Wild Card Selection – Jonathan Huberdeau – The Q’s leading scorer is a masterful perimeter player from the wing. It’s hard to find many pass-first wingers of his caliber, especially ones with his ability to finish.
3. Florida Panthers: Ryan Nugent-Hopkins, C – Red Deer (WHL) – I know I’ll get lambasted for dropping RNH so low. Here’s the skinny: RNH is a magician with the puck. Some scouts have labeled his ice-vision as Gretzky-esque. He’s got an above-average shot (more accurate than heavy) and passing ability that will undoubtedly rival the best in the game. His skating ability is definitely plus, but he’s more of a shifty, agile guy than someone with top-end speed. He might be the top talent in the entire draft, but his risk factors should make teams pause. At 6’1” – 171 lbs., he’ll be one of the lightest players in recent memory to go top-five, lighter than any player (goalie or not) taken in the top-10 in the past 20 years…by over 10 pounds. His listed weight puts him lower than any player in the NHL who played more than 2 games this season, save for waterbugs like Steve Sullivan and Tyler Ennis. It’s enough of a gap to make anyone wonder if his lanky frame will stand up to the constant assault of a NHL season. Additionally, more than 50% of RNH’s offence came from the powerplay, as compared to under 35% for Couturier. Still, Nugent-Hopkins is a very impressive prospect and is a tremendous value pick below first overall.
Projects at Prime as: 15-60-75 (Best-Case 20-80-100) (Worst-Case 10-45-55)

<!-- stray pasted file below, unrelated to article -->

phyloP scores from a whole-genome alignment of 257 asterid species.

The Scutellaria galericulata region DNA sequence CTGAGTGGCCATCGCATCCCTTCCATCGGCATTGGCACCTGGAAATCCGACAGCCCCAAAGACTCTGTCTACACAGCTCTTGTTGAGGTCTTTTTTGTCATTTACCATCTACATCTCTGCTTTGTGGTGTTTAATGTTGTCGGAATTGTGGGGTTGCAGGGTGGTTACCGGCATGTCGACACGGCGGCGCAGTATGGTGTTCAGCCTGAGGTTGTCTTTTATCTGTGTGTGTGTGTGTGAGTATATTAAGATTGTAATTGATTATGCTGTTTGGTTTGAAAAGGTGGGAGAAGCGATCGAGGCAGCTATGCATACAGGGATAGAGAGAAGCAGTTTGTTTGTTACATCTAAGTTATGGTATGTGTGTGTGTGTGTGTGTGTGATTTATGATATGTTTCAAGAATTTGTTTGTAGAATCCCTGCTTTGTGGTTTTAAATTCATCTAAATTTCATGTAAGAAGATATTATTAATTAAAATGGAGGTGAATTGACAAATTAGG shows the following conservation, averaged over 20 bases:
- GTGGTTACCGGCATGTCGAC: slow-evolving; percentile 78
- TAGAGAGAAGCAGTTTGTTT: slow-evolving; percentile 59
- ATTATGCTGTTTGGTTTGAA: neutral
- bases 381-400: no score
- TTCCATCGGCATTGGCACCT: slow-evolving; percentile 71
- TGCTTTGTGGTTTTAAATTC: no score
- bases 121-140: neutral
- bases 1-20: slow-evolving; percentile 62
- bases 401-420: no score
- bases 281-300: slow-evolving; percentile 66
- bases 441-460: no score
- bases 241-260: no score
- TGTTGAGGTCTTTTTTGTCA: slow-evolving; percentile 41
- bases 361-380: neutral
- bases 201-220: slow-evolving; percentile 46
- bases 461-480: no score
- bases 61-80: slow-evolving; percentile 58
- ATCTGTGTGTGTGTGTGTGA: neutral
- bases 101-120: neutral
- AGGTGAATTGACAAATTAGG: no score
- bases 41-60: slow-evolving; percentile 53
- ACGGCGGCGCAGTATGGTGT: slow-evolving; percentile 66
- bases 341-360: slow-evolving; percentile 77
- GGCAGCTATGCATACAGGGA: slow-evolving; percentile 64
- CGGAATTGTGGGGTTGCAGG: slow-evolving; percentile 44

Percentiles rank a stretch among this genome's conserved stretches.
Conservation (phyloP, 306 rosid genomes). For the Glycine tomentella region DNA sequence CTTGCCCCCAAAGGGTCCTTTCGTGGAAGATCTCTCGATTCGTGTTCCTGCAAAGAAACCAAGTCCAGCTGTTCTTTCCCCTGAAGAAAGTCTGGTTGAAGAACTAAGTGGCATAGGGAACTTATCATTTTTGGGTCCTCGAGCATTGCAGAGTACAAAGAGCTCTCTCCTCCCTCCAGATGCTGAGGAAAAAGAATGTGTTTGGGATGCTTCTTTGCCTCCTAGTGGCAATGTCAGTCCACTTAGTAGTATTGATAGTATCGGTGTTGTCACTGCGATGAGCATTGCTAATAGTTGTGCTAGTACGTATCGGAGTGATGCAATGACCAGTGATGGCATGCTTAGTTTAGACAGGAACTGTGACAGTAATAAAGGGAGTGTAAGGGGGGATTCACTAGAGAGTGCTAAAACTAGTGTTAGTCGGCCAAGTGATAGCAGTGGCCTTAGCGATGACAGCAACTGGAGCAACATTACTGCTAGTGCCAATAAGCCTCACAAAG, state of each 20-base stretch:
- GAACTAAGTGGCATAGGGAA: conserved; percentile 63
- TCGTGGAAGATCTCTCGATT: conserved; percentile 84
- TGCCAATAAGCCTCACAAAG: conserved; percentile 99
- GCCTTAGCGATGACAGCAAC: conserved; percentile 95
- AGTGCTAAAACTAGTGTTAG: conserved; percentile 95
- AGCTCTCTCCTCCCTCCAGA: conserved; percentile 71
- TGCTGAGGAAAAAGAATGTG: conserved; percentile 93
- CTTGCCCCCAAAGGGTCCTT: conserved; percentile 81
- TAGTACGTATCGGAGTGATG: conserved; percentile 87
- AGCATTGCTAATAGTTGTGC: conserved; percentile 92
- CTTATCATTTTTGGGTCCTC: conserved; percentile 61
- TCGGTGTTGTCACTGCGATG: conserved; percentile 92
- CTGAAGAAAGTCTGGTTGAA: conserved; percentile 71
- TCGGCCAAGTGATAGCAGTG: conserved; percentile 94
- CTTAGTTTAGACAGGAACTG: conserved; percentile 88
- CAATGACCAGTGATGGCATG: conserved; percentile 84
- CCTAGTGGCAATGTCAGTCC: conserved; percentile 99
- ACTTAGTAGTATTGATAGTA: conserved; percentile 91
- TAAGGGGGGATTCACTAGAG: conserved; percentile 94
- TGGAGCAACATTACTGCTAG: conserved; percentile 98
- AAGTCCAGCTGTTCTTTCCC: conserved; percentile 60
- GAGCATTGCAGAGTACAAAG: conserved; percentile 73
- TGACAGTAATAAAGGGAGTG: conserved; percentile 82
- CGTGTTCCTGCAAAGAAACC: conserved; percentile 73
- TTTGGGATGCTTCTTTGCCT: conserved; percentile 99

Style Compares to: Marc Savard, Henrik Sedin
Wild Card Selection – (None if RNH is available) Couturier – Couturier is a good value-pick here, as is Huberdeau. Don’t expect a Defenseman, as Florida is pretty stocked with quality defensive prospects.
4. New Jersey Devils: Adam Larsson, D – Skelleftea AIK (SEL) – As the top overall prospect on many draft boards, New Jersey takes the obviously talented young defenseman Larsson with the fourth overall pick. Larsson has an impressive two-way game and sees the game at a very high level, as evinced by his excellent performance as a 17-year-old among men in the Swedish Elite League. He’s got great skating ability for a D-man of his size (6’3”, 220 lbs.) and is very strong puck mover and outlet passer. He’s got an above-average point shot and outstanding hockey awareness. He’s got the potential to be an amazing, front-line two-way defenseman. He’s not a heavy checker, but he uses his size well to force turnovers and own the defensive zone. Despite having some promising defensive prospects in their system (Jon Merill and Alex Urbom in particular), Larsson should be able to step in immediately and grow into a franchise-type defender.
Projects at Prime as: 15-35-50 (Best-Case 20-45-65) (Worst-Case 10-30-40)
Style Compares to: Ray Bourque, Nick Lidstrom, a more physical Drew Doughty
Wild Card Selection – Ryan Murphy – If Lou Lamoriello is sold on the massive upside present in the Kitchener defenseman; he won’t hesitate to pull the trigger. Murphy has the talent to be an all-world transformative blue-liner, but the risk is certainly higher than the near-certainty that is Larsson.